“You should come to London,” she said.
“You’d be snapped up.”
“Not much point if the woman doing the snapping doesn’t fancy the idea of life on a farm,” said Bram. “A girl who hates cold mornings and mud is no good to me. That’s obviously where I’ve been going wrong all these years. All my girlfriends have been town girls. What I need is a country girl.”
Sophie looked at him affectionately. Yes, a nice country girl was exactly what Bram needed. Surely there was someone out there who would be glad to make a life with Bram? On winter nights she could draw the thick, faded red curtains in the sitting room against the wind and rain and sit with Bram in front of the fire, listening to it spit and crackle.
“I wish I could marry you,” she said with a wistful smile.
Bram put down his mug. His mother’s clock ticked into the sudden silence.
“Why don’t you?” he said.
Jessica Hart was born in West Africa, and has suffered from itchy feet ever since, traveling and working around the world in a wide variety of interesting but very lowly jobs, all of which have provided inspiration to draw on when it comes to the settings and plots of her stories. Now she lives a rather more settled existence in York, England, where she has been able to pursue her interest in history, although she still yearns sometimes for wider horizons. If you’d like to know more about Jessica, visit her Web site www.jessicahart.co.uk
Books by Jessica Hart
3844—HERE COMES THE BRIDE (2-in-1 with Rebecca Winters)
3861—CONTRACTED: CORPORATE WIFE
BRAM was unloading bales when Sophie found him.
It was a delicate business to lift each bale from the back of a trailer, and she watched him for a while as he stacked them carefully outside the farm shed, marvelling affectionately at how calm and methodical he was about everything.
There was something almost graceful about the way the tractor moved backwards and forwards in a slow and cumbersome ballet, and Sophie began to feel calmer. She waved to attract Bram’s attention the next time he turned his head, and he stopped at the sight of her, hunched in her jacket, the cold wind blowing her unruly curls around her face.
‘Hello!’ He jumped down from the tractor, followed by the ever-faithful Bess, who ran over to greet Sophie, wriggling and squirming with pleasure in a manner quite unbefitting a sheepdog as she bent to pat her. ‘I didn’t know you were coming up.’
‘It was a spur-of-the-moment thing,’ said Sophie, straightening.
She had decided to come home the moment her mother had told her that Melissa and Nick were on holiday. Although now she wished she hadn’t.
‘I’m just here for the weekend.’
‘Well, it’s good to see you.’ Bram enveloped her in a hug. ‘It’s been too long.’
Bram’s hugs were always incredibly comforting. By rights they ought to be bottled and handed out to the lonely and the heartbroken, Sophie always thought. When he held you enclosed in those powerful arms you felt safe and secure, and insensibly steadied. He didn’t need to say a thing. You could just cling to his strong, solid body and feel the slow, calm beat of his heart and somehow let yourself believe that everything would be all right.
‘It’s good to see you too,’ she said, hugging him back and smiling up at her oldest friend with unshadowed affection.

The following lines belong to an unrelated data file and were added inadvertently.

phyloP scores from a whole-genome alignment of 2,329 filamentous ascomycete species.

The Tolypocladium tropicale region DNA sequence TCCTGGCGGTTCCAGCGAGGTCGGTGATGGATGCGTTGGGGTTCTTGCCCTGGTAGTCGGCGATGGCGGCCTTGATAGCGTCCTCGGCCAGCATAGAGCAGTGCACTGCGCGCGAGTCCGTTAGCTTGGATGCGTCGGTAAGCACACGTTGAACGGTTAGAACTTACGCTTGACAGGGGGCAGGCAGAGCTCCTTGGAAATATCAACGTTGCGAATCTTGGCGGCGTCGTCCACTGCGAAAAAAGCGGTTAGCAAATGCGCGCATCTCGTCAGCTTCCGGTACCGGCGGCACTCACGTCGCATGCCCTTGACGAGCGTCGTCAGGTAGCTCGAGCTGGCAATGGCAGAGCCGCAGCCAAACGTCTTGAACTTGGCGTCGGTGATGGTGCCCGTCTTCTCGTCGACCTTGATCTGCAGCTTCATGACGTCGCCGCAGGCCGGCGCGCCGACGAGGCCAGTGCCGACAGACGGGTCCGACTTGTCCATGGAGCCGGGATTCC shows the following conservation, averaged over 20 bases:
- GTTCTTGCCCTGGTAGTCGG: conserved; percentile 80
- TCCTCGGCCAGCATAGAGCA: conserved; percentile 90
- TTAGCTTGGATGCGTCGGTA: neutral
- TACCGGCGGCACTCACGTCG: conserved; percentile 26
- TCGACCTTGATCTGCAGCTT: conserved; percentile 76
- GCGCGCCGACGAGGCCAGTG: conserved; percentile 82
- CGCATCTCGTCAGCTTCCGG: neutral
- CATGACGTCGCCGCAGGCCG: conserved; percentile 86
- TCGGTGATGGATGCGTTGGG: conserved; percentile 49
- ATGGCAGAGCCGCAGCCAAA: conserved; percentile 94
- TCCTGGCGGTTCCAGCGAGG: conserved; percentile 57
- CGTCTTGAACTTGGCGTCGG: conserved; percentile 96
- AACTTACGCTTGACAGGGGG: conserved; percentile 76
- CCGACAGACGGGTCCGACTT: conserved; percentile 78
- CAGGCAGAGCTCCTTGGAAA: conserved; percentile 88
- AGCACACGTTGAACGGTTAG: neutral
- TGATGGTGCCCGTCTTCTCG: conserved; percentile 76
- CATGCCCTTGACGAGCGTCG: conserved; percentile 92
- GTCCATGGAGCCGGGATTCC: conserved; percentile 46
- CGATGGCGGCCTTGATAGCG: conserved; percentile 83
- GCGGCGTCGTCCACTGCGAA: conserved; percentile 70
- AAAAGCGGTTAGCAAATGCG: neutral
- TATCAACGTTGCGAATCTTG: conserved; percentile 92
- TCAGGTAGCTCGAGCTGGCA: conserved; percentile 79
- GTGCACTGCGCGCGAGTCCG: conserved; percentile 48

By unspoken agreement they moved over to the gate that looked out over the wide sweep of moor. It was just the right height for leaning on, and in the past they had had many discussions with their arms resting on it.
‘So, how are things?’ asked Bram.
Sophie’s reply was a grimace.
‘What’s the matter?’
‘Oh…everything,’ she sighed.
Careless of the green mould, Sophie folded her arms on the top bar of the gate and gazed across the valley at the moor opposite. It looked bleak and brown on this raw November afternoon, but at least you could breathe up here. She thought of the small flat she shared in London, where the only view was of concrete backyards or the busy road where traffic growled through the night.
She took a deep breath. She could smell heather and sheep and the faint autumnal tang of woodsmoke drifting up from the village nestled into a fold at the foot of the moors, and she felt the tension inside her ease as her shoulders relaxed slightly, almost in spite of herself.
It was always the same at Haw Gill Farm. There was something about the air up here, high in the moors. She would arrive in state of turmoil, feeling desperate and churning with drama and emotion, but a few breaths and somehow things wouldn’t seem so bad.
‘Just the usual, then?’ said Bram, and the corner of Sophie’s mouth lifted at his deadpan tone.
Typical Bram. Nothing ever shocked him or startled him or enraged him. It was amazing that they had been friends for so long when they were so different. She was chaotic and turbulent; he had raised understatement to an art form. He was thoughtful and considered, while she was prone to excitement and exaggeration. Sometimes he drove her crazy with his placidity, but Sophie knew no one more steadfast or more true. Bram was her rock, her oldest friend, and he always made her feel better.
‘Don’t make me laugh,’ she complained. ‘I’m not supposed to be feeling better yet. Not until I’ve had a good moan and told you what the matter is!’
‘Everything sounds pretty comprehensive to me,’ said Bram.
‘You may mock, but nothing’s going right at the moment,’ Sophie grumbled. The wind was blowing her curls about her face, and Bram watched her trying to hold them back with one hand. Sophie’s hair, he always thought, was a bit like her personality—wildly curling and unruly. Or you might say, as her mother frequently did, that it was messy and out of control.
A lot of people only saw the unruliness—or messiness—and not the softness